The Prospect Foundation

  • Joseph Bosco The advisory board of the Global Taiwan Institute
Published 2024/02/06

The Future of U.S.-Taiwan Relations After the January Elections

Last month’s presidential and legislative elections in Taiwan presented the latest chapter in the country’s three-decade long competition with China over Taiwan’s political future. Picture source: Depositphotos.


Prospects & Perspectives No. 8

The Future of U.S.-Taiwan Relations After the January Elections

By Joseph Bosco

 Last month’s presidential and legislative elections in Taiwan presented the latest chapter in the country’s three-decade long competition with China over Taiwan’s political future.

 The struggle is certainly existential for the government and people of Taiwan who spent decades fighting to rid themselves of the anti-Communist dictatorship of Generalissimo Chiang Kai-shek and have no intention of submitting to the dictatorship of the Chinese Communist Party (CCP). They have watched the CCP’s genocidal treatment of the Uyghur and Tibetan people’s people and culture. And they have witnessed the suppression of the modicum of democracy that was enjoyed by the people of Hong Kong despite Beijing’s promise of quasi-autonomy. 

 Conversely, gigantic China also feels mortally threatened by Taiwan because its thriving exercise of democracy just 90 miles offshore is a constant repudiation of the authoritarian regime’s lie that a Chinese-origin society is ill-suited for democratic governance.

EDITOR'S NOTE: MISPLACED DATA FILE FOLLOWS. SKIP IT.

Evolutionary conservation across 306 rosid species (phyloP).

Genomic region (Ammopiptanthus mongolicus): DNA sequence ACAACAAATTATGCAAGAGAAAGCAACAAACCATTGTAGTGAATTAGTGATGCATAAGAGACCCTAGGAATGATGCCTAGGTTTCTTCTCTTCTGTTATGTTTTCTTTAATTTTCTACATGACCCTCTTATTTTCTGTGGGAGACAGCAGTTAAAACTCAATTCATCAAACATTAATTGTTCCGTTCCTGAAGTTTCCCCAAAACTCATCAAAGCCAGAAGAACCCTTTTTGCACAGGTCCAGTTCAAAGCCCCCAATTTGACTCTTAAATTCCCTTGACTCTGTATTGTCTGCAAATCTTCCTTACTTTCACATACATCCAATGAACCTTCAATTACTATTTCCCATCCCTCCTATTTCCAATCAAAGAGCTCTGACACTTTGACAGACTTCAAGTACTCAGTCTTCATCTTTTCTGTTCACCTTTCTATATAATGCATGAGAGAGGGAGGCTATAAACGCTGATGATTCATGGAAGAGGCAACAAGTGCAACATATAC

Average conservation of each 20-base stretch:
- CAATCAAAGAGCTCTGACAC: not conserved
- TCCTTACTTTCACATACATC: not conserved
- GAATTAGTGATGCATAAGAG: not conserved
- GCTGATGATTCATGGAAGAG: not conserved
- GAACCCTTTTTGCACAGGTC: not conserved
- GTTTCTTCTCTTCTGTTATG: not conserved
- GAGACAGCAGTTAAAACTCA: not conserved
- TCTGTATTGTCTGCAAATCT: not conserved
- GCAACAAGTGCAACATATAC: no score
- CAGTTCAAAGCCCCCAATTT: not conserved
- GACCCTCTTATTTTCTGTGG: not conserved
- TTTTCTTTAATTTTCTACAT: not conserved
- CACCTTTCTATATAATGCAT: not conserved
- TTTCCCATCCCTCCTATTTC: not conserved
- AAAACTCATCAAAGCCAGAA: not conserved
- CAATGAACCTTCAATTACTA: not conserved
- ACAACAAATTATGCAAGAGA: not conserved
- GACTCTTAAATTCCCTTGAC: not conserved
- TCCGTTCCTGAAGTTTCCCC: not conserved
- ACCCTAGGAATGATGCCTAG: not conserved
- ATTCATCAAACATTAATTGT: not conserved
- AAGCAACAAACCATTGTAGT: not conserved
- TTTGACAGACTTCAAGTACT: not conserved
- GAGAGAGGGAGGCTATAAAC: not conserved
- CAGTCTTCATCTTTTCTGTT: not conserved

Navigating threats 

 Taiwan’s most recent election, like all those since the first direct presidential election in 1996, was accompanied by Chinese warnings, threats, and demonstrations of military might. Beijing’s agitation over this election was heightened not only by the mere passage of time since Xi Jinping warned upon taking power in 2014 that the Taiwan question “cannot be passed from one generation to another.” Xi was fully aware that as older Taiwanese with ties to Chinese passed from the scene and more children were born in Taiwan who would have no sense of identity with China, any lingering national or cultural connections would wither over time and a predominantly Taiwanese identity would emerge. And so it has, accelerated by Beijing’s increasingly despotic behavior within China and its aggressive actions in the region and against democratic governments in the United States and Europe.  
 The growing Taiwanese identity is reflected in the correlation of Taiwan’s domestic political dynamics which increases China’s angst. The leading candidate in last month’s election was Vice President Lai Ching-te of the incumbent Democratic Progressive Party (DPP), China’s bête noire, because of his more outspoken pro-independence sentiments. Beijing has described him as a “separatist trouble-maker” and warned Taiwan’s voters that the election would be a choice “between war and peace.”

 The Taiwanese people reacted to China’s heavy-handed attempt at intimidation by decisively electing Lai and giving the DPP an unprecedented third consecutive term in power. In proclaiming victory, Lai highlighted its geopolitical significance: “Taiwan has told the whole world that between democracy and authoritarianism, we stand on the side of democracy [and] will continue to walk side by side with the democracies of the world.”

Beijing reacts

 China has reacted so far to Taiwan’s defiant repudiation of its intimidation tactics by downplaying DPP’s triumph, noting that Lai’s vote total was marginally lower than President Tsai Ing-wen’s in the 2020 election and that the opposition Kuomintang (KMT) won control of the Legislative Yuan, electing as speaker Han Kuo-yu whom some in the DPP have accused of being “pro-China.”